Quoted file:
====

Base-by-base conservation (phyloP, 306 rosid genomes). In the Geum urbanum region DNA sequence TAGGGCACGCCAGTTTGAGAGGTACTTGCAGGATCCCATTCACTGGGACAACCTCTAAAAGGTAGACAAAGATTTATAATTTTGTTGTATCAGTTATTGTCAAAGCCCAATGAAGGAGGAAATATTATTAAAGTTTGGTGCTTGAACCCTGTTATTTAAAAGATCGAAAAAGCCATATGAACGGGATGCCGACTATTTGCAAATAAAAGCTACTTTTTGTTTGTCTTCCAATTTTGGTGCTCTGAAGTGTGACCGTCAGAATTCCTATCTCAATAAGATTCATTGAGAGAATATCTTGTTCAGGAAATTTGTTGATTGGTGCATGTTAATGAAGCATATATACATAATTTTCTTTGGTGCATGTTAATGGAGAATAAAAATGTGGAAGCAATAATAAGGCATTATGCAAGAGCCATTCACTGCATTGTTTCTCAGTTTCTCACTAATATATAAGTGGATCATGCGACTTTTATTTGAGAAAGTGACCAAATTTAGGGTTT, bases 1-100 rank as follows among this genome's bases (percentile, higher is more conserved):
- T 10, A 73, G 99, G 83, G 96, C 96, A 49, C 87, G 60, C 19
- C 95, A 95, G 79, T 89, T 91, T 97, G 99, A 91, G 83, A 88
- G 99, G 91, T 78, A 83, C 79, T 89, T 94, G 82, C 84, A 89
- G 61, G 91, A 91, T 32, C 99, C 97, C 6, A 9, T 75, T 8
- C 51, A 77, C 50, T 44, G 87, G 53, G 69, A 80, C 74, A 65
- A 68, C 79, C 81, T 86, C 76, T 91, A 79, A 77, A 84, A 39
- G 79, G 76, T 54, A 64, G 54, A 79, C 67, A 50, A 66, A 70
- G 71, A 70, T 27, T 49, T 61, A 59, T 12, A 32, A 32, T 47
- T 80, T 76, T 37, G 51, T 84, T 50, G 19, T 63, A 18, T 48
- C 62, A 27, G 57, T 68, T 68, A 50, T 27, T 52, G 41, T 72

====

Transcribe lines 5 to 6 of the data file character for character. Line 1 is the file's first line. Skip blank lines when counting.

- G 61, G 91, A 91, T 32, C 99, C 97, C 6, A 9, T 75, T 8
- C 51, A 77, C 50, T 44, G 87, G 53, G 69, A 80, C 74, A 65